Then I tried to merge bars in slower tempo until I have the whole group fluent and 'easy' in moderate tempo. The next phase would be merging it all and playing the whole piece together, of course in slower tempo then individual groups.

I hope it helps.


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Re: Does Bach ever get easier? [Re: wolfpaw] #2919586 12/04/19 04:58 AM
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Fascinating thread!

I took up the piano in order to play some of the keyboard works of Bach. I decided that I had to try on the piano after playing some of the two part inventions as duo pieces on the classical guitar and realizing how hard it was to pull them off that way. One mistake, and the whole piece collapses.

I have to start somewhere, and so, I’m working on the C Major Prelude from WTC I, of course. I’m also going to try the Siloti B minor arrangement of a Bach prelude, the famous one. The right hand is repetitive and pretty easy to get but the big chords in the left are going to be a challenge.

I wrote out all of the chords in the C major prelude in StaffPad and need to work more on playing the piece that way. Has anybody tried that?

When I attend concerts of Angela Hewitt playing the WTC I or II, or the Goldbergs, I despair of ever playing those pieces but maybe I can get there with twenty years of patient work, I don’t know. I bought a transcription of the Goldbergs for classical guitar. Only one word came to mind upon looking at it, and that word was impossible!

So, I will keep trying on the piano. I have an excellent teacher so perhaps I can get somewhere.

Good luck to all.

Last edited by LarryK; 12/04/19 04:58 AM.

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Re: Does Bach ever get easier? [Re: wolfpaw] #2919589 12/04/19 05:39 AM
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Originally Posted by wolfpaw


I have left-right confusion so may that's something to do with it I don't know. Part of me is telling myself 'this is simple, so why are you struggling', which only makes it worse. I'll persevere anyway! I like the music too much to beaten by it.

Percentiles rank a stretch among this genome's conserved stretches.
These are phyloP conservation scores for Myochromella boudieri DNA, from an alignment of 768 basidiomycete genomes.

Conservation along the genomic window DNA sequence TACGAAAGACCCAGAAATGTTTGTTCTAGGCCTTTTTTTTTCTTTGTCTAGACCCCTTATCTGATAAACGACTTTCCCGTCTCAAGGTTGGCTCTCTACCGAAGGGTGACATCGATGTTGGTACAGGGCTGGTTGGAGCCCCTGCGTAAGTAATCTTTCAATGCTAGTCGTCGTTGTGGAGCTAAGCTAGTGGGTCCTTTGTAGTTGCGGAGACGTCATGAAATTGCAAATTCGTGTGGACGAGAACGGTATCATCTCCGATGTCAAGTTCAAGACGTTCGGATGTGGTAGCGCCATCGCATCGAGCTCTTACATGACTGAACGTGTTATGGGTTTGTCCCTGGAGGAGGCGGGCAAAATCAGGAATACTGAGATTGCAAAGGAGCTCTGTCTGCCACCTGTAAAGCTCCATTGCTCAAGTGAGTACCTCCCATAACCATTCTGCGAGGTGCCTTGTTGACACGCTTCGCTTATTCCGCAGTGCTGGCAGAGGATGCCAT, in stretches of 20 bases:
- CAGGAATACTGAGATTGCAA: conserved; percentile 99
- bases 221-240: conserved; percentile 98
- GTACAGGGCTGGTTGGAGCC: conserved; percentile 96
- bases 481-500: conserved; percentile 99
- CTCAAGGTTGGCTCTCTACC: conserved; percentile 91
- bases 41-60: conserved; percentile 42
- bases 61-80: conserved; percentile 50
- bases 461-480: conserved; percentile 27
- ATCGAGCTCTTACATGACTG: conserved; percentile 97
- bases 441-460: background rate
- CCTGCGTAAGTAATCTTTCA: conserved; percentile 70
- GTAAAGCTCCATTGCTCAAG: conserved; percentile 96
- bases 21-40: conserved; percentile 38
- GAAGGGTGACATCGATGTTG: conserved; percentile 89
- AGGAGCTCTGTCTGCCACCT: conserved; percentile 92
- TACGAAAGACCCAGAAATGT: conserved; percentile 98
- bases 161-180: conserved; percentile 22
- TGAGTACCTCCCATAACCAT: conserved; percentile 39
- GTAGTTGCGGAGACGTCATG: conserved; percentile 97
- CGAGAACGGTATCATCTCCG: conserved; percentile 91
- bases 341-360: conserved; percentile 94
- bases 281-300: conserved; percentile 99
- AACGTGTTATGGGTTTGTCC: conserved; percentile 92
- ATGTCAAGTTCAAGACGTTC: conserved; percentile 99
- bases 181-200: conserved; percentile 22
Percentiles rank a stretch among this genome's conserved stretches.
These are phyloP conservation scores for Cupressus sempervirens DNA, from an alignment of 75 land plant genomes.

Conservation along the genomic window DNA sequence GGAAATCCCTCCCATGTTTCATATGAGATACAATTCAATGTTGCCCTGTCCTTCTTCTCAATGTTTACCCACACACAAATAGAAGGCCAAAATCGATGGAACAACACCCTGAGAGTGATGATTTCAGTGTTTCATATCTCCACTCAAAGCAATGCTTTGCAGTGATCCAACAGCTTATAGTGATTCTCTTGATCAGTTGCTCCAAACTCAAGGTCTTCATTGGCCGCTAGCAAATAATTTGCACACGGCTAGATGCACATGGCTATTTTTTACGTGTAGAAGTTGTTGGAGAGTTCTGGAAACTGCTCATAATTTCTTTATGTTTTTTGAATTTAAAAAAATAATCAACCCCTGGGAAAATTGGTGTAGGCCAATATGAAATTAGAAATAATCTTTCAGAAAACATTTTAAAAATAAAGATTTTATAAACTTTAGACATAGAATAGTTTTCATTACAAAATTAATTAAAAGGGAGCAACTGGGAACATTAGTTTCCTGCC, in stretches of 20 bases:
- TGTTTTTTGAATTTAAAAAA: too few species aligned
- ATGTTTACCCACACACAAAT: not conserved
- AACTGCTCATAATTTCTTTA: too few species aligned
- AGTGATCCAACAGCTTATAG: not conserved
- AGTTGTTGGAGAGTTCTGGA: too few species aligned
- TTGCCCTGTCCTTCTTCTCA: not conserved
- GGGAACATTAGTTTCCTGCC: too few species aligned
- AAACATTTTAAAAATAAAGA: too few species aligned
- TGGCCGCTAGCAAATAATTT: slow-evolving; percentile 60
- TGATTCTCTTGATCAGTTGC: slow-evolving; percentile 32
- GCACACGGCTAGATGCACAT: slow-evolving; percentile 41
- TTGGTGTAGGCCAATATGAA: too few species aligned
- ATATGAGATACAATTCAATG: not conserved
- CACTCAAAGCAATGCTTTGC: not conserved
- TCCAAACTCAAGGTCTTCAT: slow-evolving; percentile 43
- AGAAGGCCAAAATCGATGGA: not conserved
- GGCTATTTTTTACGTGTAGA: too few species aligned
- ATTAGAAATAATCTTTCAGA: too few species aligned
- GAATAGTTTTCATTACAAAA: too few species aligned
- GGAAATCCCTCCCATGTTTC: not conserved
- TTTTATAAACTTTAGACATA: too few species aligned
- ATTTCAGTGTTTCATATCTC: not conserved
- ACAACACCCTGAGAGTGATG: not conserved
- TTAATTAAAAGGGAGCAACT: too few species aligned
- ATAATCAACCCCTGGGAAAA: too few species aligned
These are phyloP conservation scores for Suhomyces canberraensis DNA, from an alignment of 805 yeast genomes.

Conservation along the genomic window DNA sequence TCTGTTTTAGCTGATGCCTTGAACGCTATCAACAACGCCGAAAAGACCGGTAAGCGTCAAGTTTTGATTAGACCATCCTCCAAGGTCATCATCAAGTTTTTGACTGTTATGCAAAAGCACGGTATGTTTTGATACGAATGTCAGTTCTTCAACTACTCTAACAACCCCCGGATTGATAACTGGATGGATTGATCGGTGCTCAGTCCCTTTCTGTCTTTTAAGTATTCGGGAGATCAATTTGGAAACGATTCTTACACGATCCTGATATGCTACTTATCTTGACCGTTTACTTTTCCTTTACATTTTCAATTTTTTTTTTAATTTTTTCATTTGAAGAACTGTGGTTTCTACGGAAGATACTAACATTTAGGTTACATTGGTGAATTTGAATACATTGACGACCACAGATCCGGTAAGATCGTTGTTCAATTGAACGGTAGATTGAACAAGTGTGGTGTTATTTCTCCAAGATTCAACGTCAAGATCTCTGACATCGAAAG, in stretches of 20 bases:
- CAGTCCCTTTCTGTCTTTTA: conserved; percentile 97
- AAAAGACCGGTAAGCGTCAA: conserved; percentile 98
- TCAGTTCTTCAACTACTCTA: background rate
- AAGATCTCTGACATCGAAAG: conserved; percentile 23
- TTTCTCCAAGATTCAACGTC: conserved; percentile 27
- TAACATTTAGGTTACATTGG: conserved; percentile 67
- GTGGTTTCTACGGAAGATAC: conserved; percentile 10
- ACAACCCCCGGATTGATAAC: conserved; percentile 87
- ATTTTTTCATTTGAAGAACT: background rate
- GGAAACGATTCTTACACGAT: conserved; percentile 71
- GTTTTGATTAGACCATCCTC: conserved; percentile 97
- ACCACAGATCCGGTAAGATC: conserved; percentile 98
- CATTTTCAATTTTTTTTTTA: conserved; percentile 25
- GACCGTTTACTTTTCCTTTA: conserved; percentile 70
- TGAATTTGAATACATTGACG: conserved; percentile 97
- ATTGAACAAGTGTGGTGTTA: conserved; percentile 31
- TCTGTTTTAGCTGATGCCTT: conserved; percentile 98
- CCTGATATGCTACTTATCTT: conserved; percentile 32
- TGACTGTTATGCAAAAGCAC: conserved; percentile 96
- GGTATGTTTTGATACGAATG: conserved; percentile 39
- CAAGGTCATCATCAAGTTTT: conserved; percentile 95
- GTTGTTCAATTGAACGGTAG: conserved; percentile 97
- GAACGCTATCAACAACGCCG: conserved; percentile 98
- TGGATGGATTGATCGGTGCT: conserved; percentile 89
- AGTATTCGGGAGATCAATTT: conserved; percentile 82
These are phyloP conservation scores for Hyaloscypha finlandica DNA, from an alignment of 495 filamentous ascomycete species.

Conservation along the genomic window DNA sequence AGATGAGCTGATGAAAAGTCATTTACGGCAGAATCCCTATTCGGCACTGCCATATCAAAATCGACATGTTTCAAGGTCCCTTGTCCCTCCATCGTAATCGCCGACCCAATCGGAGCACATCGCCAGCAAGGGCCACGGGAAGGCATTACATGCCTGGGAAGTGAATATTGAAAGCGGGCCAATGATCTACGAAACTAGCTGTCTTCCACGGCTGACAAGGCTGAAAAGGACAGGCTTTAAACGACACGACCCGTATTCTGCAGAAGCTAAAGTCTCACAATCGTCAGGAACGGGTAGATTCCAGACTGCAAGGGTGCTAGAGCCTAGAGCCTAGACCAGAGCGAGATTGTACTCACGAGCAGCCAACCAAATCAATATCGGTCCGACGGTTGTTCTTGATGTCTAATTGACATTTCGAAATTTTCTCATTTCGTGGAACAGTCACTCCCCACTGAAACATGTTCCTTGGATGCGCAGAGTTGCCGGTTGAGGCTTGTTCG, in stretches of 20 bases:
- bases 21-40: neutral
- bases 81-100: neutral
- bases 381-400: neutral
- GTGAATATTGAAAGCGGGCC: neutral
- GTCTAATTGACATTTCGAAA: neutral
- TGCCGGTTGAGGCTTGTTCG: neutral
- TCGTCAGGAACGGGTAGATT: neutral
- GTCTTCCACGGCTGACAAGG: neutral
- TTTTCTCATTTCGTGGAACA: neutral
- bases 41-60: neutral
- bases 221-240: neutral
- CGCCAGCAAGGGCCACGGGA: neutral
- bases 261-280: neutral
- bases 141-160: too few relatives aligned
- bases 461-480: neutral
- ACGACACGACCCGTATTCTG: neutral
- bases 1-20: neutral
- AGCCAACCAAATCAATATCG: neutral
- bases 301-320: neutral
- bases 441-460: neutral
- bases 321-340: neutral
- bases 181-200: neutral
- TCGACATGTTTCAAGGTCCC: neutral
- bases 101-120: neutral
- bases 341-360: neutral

Another thing that helps to understand is that the piece could be played as a duo of 2 instruments (or a trio). Many movements of Bach for the keyboard are adapted transcriptions of previous sonatas or orchestral pieces. Here there is a typical walking bass line that could be played by a cello either supporting or leading.

The piece is also organized according to the dance, it is in fact a corrente not a courante. The corrente is a fast italian dance in triple meter also popular in England. The courante is a slow dance in 3/2. The structure is usually of phrases of 8 bars made of 4 bars half phrase units. You can clearly see that model here. The piece has also a trochaic rythm, also quite frequent in a corrente, supported by the main theme structure; In many bars there are 2 harmonies, the second one being on the third beat. Bach is using the combination of the 2 voices to create a harmonic progression but also to emphasize the rythmic structure of the piece.

None of that really helps directly to play the piece but its easier when you can see the logic of it.

Re: Does Bach ever get easier? [Re: wolfpaw] #2919592 12/04/19 05:57 AM
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Thanks so much for the replies. It's reassuring to hear other pianists' views. I'll take on board the advice and see how it goes. I like the idea of analysing the music more and of exaggerating one hand over another in order to get the pattern memorised. Maybe I'll go back to something more basic from the period too.